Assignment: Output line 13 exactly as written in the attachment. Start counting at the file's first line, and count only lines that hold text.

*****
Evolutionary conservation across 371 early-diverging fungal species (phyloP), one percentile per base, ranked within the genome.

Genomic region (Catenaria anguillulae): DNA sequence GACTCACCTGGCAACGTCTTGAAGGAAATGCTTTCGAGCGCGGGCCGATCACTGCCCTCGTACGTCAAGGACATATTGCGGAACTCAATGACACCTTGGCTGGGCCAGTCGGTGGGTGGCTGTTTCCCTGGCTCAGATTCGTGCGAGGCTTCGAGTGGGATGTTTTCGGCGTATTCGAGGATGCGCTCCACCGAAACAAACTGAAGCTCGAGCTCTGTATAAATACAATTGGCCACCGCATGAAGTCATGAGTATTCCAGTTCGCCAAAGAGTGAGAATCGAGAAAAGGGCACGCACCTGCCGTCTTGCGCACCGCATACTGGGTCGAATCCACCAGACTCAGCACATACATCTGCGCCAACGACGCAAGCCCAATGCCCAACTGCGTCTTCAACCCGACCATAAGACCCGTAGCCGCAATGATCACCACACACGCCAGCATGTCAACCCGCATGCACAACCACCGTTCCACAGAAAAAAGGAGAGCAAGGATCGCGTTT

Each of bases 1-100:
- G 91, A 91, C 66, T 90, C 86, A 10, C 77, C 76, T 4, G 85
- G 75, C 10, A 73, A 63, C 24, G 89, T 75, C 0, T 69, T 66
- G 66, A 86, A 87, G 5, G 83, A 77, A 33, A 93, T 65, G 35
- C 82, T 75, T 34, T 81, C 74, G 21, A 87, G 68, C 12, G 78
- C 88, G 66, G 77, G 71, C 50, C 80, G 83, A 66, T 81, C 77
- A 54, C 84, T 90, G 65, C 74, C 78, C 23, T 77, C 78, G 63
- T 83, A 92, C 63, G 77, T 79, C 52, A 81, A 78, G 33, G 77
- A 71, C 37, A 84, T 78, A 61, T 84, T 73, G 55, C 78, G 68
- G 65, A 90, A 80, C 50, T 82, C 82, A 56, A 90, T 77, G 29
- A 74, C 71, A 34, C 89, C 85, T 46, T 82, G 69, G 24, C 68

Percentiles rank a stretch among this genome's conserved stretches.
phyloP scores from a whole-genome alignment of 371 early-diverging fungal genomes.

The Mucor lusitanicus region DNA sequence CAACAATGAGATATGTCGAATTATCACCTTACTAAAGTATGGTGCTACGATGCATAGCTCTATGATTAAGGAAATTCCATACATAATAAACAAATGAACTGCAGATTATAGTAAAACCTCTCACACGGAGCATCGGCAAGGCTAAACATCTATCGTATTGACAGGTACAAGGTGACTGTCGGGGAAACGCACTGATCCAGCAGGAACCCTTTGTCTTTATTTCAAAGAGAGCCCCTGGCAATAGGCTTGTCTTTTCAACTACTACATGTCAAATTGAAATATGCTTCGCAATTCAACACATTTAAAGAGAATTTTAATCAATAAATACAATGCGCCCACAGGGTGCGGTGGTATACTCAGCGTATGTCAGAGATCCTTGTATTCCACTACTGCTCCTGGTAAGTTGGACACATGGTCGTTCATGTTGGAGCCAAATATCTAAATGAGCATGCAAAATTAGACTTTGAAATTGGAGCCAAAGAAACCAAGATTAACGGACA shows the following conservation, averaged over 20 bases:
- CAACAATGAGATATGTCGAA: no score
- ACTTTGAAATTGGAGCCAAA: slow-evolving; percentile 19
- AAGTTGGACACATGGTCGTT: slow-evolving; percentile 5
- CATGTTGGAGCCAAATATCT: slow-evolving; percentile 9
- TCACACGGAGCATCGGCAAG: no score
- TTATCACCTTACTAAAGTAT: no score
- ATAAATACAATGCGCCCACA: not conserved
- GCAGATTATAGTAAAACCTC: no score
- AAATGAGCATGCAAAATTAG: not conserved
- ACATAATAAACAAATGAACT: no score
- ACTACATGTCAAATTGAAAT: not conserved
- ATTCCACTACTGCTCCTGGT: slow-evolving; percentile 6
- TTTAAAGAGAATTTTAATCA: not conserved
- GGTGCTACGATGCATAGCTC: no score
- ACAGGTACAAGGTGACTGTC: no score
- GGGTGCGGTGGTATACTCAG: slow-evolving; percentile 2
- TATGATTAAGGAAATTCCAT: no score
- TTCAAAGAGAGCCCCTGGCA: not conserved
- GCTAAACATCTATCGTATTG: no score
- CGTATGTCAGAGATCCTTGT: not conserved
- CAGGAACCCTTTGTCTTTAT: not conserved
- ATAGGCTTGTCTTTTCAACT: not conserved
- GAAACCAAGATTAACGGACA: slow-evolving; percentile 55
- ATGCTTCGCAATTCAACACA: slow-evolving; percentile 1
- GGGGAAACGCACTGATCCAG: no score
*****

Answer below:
- A 74, C 71, A 34, C 89, C 85, T 46, T 82, G 69, G 24, C 68